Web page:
A few notes on the German text: The most discussed word in this cantata is usually the third – genung. Most performances and printings of the text today will use the modern genug, but it is clear that Bach himself, probably relying on his source text, consistently used the variant genung, which dates back to the 14th century and – according to the Deutsches Wörterbuch (1961), the definitive German language dictionary based on work begun by the Brothers Grimm in 1838 – “also appeared often enough in the 18th century both in prose and in verse.” Regarding the pronunciation, the Wörterbuch says:

[This form of this variant] is Middle German in the widest sense, including Franconia and the Rhine, but it also appears in Upper [i.e. Southern] German in isolated instances. It was pronounced genunk, which is also how it was written at first, for the form cannot be explained from the pronunciation standpoint of genûch or genŭch, but only from the standpoint of genŭk, which thus must also date back to the 14th century.

However, poets like Lessing (1729-1781) and Göthe (1749-1832) would occasionally rhyme genung with words like jung, suggesting that perhaps by the (late?) 18th century, when used, it did not retain its original pronunciation. Bach’s libretto does not help, since the word is not rhymed with anything, except perhaps itself. I personally cannot imagine Bach wanting the word to get lost in the back of the throat at the end of the phrase, especially considering its importance to the cantata’s message, and I therefore personally prefer the genunk pronunciation, although I have only heard it employed by one virtuoso (very beautifully, I might add).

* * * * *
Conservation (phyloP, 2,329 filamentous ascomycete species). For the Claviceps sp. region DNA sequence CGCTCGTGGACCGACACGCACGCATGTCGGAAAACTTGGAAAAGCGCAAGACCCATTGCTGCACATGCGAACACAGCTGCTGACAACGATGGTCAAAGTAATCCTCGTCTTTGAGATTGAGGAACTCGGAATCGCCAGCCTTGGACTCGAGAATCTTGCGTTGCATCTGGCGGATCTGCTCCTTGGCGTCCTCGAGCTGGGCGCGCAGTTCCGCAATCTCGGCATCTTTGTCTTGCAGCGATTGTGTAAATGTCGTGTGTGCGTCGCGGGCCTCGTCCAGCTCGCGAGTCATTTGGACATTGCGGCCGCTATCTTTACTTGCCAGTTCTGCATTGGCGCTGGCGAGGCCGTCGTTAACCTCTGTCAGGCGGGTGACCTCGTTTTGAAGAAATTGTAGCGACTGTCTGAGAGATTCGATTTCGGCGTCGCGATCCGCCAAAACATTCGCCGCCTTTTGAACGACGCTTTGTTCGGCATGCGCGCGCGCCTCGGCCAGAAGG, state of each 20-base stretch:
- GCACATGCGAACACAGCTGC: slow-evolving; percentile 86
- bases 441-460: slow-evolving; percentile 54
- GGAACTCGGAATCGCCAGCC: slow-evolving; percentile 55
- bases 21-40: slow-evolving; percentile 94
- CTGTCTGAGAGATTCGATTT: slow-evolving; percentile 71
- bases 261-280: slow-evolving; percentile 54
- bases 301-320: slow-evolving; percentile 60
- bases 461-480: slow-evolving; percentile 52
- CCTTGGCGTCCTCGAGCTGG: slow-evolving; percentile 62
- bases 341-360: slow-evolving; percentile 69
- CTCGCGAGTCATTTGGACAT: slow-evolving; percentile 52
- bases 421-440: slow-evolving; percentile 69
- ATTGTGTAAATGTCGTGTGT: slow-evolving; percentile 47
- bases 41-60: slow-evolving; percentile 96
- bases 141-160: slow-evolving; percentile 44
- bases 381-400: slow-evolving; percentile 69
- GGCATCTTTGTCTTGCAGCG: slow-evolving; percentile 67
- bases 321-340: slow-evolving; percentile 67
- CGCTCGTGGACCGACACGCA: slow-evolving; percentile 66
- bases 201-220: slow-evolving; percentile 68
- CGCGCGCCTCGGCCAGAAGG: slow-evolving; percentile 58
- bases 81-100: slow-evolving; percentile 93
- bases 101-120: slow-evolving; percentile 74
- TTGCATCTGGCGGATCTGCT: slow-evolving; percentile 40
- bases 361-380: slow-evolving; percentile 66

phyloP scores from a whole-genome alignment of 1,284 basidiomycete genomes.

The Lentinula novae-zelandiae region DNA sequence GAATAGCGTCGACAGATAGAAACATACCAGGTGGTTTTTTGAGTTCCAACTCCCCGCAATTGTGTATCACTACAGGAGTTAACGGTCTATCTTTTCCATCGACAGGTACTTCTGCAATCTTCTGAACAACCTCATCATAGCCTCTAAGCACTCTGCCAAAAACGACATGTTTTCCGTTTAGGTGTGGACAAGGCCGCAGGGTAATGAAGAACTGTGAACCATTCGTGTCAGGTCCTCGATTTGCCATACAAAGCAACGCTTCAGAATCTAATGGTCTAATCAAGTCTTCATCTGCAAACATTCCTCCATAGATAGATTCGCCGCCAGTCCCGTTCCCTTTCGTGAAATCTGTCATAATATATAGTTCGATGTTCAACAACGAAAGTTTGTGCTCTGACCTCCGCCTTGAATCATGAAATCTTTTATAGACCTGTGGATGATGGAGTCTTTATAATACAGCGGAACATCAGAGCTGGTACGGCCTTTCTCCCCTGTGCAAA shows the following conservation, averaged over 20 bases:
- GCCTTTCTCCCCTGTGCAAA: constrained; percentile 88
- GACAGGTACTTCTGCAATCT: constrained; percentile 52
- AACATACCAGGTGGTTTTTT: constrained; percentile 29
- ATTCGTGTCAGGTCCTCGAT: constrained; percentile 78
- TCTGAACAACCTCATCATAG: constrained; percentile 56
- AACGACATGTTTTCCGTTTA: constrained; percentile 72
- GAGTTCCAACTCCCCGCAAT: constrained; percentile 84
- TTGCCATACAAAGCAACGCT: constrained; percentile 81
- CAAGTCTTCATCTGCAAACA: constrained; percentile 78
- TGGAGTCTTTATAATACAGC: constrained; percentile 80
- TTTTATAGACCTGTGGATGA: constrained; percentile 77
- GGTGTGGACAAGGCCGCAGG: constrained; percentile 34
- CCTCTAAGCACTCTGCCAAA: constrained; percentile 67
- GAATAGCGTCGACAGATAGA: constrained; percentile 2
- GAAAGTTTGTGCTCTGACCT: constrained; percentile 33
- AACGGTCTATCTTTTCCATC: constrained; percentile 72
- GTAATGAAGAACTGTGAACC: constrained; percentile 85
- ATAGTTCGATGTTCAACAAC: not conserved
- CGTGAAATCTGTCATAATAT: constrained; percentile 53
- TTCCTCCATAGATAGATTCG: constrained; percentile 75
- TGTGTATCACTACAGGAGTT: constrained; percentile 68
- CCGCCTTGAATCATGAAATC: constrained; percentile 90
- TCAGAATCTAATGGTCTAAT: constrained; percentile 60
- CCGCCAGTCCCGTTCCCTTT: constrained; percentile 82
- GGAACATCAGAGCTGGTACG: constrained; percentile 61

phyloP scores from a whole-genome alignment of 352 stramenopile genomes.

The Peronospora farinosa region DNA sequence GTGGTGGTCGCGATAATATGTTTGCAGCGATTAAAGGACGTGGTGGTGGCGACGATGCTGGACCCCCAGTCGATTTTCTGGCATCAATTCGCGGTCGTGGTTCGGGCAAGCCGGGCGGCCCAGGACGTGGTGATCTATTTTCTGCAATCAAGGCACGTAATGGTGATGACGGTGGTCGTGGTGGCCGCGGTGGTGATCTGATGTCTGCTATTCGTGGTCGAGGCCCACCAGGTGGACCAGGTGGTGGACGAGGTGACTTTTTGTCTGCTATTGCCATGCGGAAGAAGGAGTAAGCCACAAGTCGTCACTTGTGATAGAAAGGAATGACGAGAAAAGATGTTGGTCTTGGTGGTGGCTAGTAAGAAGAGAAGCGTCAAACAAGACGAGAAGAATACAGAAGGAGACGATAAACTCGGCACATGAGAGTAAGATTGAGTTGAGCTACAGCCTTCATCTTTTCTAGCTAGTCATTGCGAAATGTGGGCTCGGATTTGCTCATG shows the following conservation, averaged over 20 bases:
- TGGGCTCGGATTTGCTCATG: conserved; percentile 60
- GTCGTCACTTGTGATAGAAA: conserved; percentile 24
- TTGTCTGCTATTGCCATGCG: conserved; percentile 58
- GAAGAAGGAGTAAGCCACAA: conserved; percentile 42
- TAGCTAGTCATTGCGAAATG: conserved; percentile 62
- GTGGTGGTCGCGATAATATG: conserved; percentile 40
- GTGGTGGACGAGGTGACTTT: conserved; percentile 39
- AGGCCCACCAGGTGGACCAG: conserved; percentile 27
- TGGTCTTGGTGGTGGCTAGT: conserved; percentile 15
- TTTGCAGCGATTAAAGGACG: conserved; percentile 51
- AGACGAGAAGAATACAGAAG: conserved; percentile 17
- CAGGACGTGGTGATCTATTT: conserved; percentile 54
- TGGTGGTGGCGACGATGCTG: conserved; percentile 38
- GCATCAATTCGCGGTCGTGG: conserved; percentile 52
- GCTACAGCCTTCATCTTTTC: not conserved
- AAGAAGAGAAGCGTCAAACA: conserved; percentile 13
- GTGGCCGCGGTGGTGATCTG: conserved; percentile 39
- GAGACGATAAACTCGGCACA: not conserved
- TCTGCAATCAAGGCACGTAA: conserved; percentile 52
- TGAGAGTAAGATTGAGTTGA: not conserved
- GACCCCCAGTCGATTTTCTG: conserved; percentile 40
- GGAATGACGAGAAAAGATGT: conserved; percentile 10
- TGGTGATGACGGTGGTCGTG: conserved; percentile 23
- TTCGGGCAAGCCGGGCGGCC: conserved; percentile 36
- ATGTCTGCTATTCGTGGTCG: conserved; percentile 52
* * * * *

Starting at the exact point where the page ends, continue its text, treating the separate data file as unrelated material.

As for the phrase “Ich habe genung” itself, the literal rendering “I have enough” communicates almost nothing clearly in English. The phrase is an idiomatic one in the biblical and liturgical context, which could be paraphrased, “There is nothing else I need and I am completely prepared to die.” Thus my rendering: “I am content.” There is some precedence for this; there is an Easter hymn titled, “Es ist genug,” that has been translated “I am content!”

Another mistake commonly made in translations is to render the first line of the fifth movement, “I rejoice in my death.” Sich freuen auf etw. (acc.) is an idiomatic phrase meaning “to look forward to/eagerly anticipate something.” A literal translation misses the full impact of this powerful expression of faith in Christ.

1. Bass Aria

Ich habe genung,
Ich habe den Heiland, das Hoffen der Frommen,
Auf meine begierigen Arme genommen;
Ich habe genung!
Ich hab ihn erblickt,
Mein Glaube hat Jesum ans Herze gedrückt;
Nun wünsch ich, noch heute mit Freuden
Von hinnen zu scheiden.
Ich habe genung.

I am content;
the Savior, the hope of the pious,
I have taken into my eager arms.
I am content!
I have beheld him;
my faith has pressed Jesus against my heart.
Now I wish—gladly were it yet today—
to depart from here.
I am content.

2. Bass Recitative

Ich habe genung.
Mein Trost ist nur allein,
Daß Jesus mein und ich sein eigen möchte sein.
Im Glauben halt ich ihn,
Da seh ich auch mit Simeon
Die Freude jenes Lebens schon.
Laßt uns mit diesem Manne ziehn.
Ach! möchte mich von meines Leibes Ketten
Der Herr erretten;
Ach! wäre doch mein Abschied hier,
Mit Freuden sagt ich, Welt, zu dir:
Ich habe genung.

I am content.
My comfort is just this alone,
that Jesus can be mine and I his very own.
In faith I hold him,
since I too see with Simeon
the joy of that life already.
Let us go with this man.
Ah! If only from the chains of my body
the Lord would deliver me.
Ah! Even if I were to depart right here,
gladly would I say, world, to you:
I am content.

3. Bass Aria

Schlummert ein, ihr matten Augen,
Fallet sanft und selig zu!
Welt, ich bleibe nicht mehr hier,
Hab ich doch kein Teil an dir,
Das der Seele könnte taugen.
Hier muß ich das Elend bauen,
Aber dort, dort werd ich schauen
Süßen Friede, stille Ruh.

Sleep sweetly, you weary eyes,
close gently and happily!
World, I will stay here no longer;
there is simply no part of you
that could be of use to my soul.
Here must I heap up misery,
but there, there shall I see
sweet peace, quiet rest.

4. Bass Recitative

Mein Gott! wann kömmt das schöne: Nun!
Da ich im Friede fahren werde
Und in dem Sande kühler Erde
Und dort bei dir im Schoße ruhn?
Der Abschied ist gemacht,
Welt, gute Nacht.

My God, when is that beautiful “Now!” coming
when I will depart in peace
and rest in the sand of the cool earth
and there with you in your embrace?
My farewell has been said,
world, good night.

5. Bass Aria

Ich freue mich auf meinen Tod,